When Alaska Sen. Ted Stevens — well-known for disagreeing with environmentalists — begins to argue for fuel-efficient cars in order to reduce greenhouse gases (as he has done), we know that concern for the environment is becoming universal.
Many, if not most, consumers want to do their part, and retailers can help by stocking, at minimum, a few green items. Start with just one shelf. Perhaps paint it green.
In a clothing store, you might stock that shelf with clothes made from natural or organic fibers.
A bed and bath store could feature cotton shower curtains (a nice replacement for plastic), or natural sheets.
As explained by Green Home Environment, “Bright, white cotton sheets feel natural, but conventional cotton production uses 24 percent of the world’s chemical pesticides and fertilizers yet occupies only 3 percent of the world’s farmland. Much of the bedding available from major retailers is made from polyester, and permanent-press sheets are treated with formaldehyde. Green Home recommends using bedding made from organic cotton, 100-percent chemically untreated cotton, or hemp.”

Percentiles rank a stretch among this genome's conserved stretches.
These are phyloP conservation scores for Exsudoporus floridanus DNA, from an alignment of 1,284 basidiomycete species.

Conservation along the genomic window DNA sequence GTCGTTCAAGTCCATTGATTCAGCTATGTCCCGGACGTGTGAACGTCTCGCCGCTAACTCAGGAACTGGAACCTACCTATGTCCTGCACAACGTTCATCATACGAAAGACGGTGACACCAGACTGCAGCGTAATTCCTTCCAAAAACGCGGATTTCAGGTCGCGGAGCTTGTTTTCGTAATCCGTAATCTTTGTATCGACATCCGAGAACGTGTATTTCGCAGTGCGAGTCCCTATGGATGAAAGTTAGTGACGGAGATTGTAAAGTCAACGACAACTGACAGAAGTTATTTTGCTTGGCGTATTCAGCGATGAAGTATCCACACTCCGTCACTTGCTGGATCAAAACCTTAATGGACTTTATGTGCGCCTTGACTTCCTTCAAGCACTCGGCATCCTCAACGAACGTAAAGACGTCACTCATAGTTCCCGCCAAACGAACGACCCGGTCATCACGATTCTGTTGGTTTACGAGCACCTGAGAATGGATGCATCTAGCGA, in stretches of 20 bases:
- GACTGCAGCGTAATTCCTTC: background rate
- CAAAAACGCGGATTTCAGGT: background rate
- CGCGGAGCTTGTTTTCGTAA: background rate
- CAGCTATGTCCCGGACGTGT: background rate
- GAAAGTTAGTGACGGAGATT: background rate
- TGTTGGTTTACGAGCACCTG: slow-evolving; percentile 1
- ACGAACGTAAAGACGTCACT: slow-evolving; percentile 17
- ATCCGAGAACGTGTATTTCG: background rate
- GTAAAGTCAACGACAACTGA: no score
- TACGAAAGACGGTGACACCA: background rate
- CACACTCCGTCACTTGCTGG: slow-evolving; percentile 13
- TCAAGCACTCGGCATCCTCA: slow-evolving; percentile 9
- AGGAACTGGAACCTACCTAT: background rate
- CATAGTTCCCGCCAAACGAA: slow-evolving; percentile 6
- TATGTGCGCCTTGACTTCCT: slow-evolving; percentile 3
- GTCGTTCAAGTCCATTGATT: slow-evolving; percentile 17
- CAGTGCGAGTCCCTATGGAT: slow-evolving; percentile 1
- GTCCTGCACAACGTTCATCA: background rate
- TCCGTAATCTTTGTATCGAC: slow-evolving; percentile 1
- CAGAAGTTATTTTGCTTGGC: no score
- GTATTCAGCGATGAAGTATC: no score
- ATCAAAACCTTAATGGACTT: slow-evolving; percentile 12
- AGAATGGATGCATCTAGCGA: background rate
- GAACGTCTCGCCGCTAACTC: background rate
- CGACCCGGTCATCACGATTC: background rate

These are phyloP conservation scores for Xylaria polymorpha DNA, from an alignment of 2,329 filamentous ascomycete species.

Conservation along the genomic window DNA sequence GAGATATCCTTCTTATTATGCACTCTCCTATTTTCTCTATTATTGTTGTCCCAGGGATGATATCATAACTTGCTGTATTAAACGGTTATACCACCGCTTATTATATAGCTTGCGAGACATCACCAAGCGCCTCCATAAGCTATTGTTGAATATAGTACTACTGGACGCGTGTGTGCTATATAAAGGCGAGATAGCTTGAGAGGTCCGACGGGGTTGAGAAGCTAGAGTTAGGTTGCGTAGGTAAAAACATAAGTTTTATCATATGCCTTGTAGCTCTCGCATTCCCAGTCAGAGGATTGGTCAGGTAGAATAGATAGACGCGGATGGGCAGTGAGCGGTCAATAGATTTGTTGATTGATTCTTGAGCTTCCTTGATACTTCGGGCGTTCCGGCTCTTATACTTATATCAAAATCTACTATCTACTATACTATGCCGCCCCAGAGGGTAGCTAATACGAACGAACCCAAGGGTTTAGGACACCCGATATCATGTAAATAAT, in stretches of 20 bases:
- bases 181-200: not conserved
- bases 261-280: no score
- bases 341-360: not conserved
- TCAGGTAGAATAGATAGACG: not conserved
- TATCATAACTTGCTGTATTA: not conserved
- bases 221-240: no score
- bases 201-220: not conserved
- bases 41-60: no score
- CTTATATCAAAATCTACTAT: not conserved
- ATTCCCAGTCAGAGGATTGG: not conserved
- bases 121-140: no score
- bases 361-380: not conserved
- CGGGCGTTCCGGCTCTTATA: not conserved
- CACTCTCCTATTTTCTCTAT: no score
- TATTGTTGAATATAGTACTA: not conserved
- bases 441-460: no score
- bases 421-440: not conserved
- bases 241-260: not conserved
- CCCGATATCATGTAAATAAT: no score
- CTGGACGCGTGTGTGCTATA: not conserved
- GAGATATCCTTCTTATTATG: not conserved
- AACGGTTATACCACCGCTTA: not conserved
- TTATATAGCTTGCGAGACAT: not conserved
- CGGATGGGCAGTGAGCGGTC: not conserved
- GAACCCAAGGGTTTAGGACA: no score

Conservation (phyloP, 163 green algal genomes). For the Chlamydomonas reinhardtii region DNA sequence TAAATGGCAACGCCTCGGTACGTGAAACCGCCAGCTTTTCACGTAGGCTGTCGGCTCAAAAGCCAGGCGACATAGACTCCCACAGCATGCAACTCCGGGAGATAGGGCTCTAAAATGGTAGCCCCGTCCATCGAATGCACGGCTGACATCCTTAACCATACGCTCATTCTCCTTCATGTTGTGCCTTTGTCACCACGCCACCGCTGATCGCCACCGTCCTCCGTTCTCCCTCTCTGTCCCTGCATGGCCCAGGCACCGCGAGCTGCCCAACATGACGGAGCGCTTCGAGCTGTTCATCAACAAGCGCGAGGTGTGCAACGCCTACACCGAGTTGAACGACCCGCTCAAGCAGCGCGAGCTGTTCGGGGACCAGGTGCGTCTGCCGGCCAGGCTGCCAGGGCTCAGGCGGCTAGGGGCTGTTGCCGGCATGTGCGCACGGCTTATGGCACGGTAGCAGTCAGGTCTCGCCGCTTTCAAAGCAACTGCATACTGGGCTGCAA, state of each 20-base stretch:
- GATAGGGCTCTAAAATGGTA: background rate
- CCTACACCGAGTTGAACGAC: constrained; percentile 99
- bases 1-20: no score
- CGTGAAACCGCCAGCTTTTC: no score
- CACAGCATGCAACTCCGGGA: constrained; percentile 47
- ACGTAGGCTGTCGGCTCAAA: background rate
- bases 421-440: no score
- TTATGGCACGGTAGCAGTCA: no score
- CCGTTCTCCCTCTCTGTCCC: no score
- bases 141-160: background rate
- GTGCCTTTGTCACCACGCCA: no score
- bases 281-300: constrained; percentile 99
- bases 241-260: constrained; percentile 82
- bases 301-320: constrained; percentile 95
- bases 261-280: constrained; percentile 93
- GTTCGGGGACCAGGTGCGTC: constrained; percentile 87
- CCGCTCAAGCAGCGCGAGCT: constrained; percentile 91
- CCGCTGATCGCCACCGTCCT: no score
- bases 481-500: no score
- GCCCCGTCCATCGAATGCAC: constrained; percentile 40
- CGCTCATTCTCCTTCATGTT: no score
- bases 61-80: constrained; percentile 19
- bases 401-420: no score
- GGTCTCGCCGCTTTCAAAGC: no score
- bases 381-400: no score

Grocery stores can offer natural, biodegradable cleaning products, as well as organic produce and meat.
Only if the products are available and within reach are consumers likely to switch. We know that there is growing interest among consumers in ways to support environmental sustainability while shopping. Now it’s up to retailers to carry and merchandize the kinds of products that support these ideals.